• From The Intercept: Following a FOIA request, the FTC released nearly 500 pages of material on the financial disclosures and potential conflicts of interest of Andrew Smith, the new head of the agency’s Bureau of Consumer Protection who previously worked as a lawyer representing many of the corporations he will now be supervising—“but the pages were almost entirely redacted.”

 

  • Bloomberg News reassigned a reporter who covered Wells Fargo after the bank’s CEO called the editor-inhief to complain, reports CNN.

 

  • Some of Donald Trump’s allies are pushing Makan Delrahim, head of the Department of Justice’s antitrust division, as a potential replacement for either Attorney General Jeff Sessions or White House Counsel Don McGahn, reports Bloomberg.

 

  • As New York’s attorney general race heats up, the real estate industry is doing everything it can to prevent Zephyr Teachout from winning, reports Josefa Velasquez in Sludge.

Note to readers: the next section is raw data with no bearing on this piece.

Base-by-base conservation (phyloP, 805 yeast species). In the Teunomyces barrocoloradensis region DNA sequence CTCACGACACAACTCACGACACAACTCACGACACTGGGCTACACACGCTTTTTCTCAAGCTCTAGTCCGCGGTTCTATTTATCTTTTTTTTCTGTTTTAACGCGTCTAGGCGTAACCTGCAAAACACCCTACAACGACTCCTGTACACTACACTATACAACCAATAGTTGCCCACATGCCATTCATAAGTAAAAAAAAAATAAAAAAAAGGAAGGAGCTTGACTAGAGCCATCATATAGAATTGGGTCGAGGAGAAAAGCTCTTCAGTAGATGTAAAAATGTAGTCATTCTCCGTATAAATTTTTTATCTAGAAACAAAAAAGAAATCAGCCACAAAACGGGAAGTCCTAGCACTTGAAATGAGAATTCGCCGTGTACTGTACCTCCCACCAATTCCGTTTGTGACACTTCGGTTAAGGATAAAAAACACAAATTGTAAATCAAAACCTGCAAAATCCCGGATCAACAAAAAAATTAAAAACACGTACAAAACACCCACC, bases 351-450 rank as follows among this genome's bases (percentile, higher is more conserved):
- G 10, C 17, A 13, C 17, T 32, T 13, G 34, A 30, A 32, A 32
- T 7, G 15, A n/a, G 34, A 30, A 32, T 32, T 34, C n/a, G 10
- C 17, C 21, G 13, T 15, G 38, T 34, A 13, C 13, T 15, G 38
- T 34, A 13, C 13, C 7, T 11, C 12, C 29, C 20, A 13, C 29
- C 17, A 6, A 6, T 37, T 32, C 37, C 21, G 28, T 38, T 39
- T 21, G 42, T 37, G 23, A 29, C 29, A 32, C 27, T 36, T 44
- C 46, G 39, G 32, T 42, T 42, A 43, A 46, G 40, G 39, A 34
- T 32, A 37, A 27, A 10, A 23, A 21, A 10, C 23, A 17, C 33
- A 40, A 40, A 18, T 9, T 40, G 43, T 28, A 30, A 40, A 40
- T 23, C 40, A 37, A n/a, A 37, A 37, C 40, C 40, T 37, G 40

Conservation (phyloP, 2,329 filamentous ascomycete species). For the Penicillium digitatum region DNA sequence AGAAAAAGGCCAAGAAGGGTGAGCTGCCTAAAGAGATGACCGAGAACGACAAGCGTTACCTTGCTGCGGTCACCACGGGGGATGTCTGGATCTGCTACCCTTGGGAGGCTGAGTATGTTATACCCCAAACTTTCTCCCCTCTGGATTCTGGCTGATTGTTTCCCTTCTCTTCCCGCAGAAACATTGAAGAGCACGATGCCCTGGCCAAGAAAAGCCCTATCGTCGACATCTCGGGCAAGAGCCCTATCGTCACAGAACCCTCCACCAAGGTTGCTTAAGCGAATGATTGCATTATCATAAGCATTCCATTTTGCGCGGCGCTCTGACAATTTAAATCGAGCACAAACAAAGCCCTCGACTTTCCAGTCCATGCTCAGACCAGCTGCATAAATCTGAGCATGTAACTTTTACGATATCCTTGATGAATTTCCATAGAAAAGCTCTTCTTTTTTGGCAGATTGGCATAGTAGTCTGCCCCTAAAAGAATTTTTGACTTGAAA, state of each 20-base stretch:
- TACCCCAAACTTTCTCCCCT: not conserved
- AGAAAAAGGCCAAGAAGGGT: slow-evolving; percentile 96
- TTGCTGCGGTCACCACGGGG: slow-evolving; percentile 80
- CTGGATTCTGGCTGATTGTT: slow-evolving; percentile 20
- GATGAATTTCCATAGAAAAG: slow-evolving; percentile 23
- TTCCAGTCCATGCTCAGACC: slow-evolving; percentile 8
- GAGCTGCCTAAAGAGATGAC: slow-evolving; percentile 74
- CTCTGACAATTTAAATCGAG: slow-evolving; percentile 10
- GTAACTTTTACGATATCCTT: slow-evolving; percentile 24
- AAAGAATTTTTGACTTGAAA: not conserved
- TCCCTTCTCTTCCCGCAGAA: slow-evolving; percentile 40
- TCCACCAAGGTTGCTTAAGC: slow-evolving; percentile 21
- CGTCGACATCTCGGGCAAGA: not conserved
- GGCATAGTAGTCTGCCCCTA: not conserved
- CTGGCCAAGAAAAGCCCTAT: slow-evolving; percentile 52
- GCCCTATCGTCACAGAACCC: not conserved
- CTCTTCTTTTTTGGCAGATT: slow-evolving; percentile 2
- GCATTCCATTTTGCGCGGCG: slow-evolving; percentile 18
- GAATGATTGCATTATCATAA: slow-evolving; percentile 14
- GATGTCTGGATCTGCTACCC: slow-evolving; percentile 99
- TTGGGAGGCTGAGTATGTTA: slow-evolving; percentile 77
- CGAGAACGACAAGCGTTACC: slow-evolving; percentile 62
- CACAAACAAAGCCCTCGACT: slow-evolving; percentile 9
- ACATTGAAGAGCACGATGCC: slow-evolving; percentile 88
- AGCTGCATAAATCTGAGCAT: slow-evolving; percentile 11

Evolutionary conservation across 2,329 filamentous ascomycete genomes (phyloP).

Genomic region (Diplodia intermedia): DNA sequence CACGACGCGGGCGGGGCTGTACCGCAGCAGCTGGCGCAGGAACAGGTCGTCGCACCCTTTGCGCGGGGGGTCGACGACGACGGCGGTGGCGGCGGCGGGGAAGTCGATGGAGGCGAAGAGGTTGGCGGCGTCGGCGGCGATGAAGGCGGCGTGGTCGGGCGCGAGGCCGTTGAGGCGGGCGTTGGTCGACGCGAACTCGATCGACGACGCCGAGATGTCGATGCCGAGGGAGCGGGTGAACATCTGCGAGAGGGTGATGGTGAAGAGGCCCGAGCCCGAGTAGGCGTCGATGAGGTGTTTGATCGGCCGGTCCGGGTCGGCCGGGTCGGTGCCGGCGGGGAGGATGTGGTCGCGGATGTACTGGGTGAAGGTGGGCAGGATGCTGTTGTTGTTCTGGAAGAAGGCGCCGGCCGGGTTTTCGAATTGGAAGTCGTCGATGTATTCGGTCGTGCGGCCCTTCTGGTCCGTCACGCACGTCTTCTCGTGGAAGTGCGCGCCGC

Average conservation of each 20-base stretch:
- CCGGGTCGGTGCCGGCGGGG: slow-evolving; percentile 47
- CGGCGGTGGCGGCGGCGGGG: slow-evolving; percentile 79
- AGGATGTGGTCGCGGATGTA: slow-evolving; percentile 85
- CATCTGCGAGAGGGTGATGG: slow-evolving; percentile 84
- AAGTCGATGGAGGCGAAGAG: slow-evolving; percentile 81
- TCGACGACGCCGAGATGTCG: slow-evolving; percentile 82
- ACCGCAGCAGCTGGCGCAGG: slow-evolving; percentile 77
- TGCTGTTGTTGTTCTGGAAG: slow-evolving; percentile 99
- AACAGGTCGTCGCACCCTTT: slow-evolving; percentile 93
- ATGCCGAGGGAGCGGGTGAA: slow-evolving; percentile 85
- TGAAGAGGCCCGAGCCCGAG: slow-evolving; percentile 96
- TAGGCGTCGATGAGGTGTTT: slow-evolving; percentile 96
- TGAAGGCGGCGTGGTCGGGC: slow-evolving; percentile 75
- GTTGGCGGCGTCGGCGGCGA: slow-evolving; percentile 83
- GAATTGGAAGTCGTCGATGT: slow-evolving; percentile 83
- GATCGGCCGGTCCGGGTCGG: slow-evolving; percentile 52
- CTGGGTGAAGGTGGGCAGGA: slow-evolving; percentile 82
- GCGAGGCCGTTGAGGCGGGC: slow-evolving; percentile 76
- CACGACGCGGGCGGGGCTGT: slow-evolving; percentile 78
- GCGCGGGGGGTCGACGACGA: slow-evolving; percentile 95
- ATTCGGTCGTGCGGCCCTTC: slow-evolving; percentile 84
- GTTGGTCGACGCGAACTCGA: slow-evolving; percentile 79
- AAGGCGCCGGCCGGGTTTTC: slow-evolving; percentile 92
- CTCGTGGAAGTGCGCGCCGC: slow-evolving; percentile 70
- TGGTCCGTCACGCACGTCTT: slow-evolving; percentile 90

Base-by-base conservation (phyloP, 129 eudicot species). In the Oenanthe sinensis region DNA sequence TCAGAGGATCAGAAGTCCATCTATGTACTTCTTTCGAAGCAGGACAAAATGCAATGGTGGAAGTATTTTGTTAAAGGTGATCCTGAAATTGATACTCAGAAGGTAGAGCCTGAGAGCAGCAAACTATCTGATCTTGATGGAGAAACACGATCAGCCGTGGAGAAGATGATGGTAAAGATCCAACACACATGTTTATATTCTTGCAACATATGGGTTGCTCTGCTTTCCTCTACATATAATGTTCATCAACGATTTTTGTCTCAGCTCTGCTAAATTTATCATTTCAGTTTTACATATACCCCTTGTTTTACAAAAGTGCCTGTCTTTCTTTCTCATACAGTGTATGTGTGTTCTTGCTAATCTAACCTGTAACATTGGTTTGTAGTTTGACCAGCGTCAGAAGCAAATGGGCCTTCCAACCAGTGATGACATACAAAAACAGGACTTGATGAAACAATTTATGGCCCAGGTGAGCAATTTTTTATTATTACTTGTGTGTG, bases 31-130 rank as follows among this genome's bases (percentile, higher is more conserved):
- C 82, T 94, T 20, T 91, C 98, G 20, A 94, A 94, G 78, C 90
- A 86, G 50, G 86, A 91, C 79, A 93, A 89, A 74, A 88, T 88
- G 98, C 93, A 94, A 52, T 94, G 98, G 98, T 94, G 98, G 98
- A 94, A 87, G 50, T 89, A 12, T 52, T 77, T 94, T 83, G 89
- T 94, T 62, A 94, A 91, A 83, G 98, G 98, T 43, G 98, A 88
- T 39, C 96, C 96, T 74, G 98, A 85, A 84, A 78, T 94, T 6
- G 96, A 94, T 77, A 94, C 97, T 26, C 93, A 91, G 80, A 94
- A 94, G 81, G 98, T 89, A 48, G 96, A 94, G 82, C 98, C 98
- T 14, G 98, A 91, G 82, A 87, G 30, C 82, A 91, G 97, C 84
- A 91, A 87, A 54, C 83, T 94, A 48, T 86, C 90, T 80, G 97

• From the Sacramento Bee: Doctors and hospital groups are organizing to oppose any attempt to craft single-payer health care system in California.

 

Chatter From the Ivory Tower

 

In an extract from his much lauded new book Winners Take All, Anand Giridharadas examines “how plutocrats hijack campus idealism,” arguing that “American elites rigged the economy to deprive millions of young people of opportunity; and then they deftly co-opted the idealism of the young people who might challenge that rigging by convincing them that making change requires learning at their knee.”

 

Stigler Center Goings-On

 

As economists experience their first major #MeToo moment, Capitalisn’t hosts Kate Waldock and Luigi Zingales explore the larger implications of a recent case involving a Columbia University professor who was found liable for retaliation against a junior faculty member.

 

 

 

Disclaimer: The ProMarket blog is dedicated to discussing how competition tends to be subverted by special interests. The posts represent the opinions of their writers, not necessarily those of the University of Chicago, the Booth School of Business, or its faculty. For more information, please visit ProMarket Blog Policy.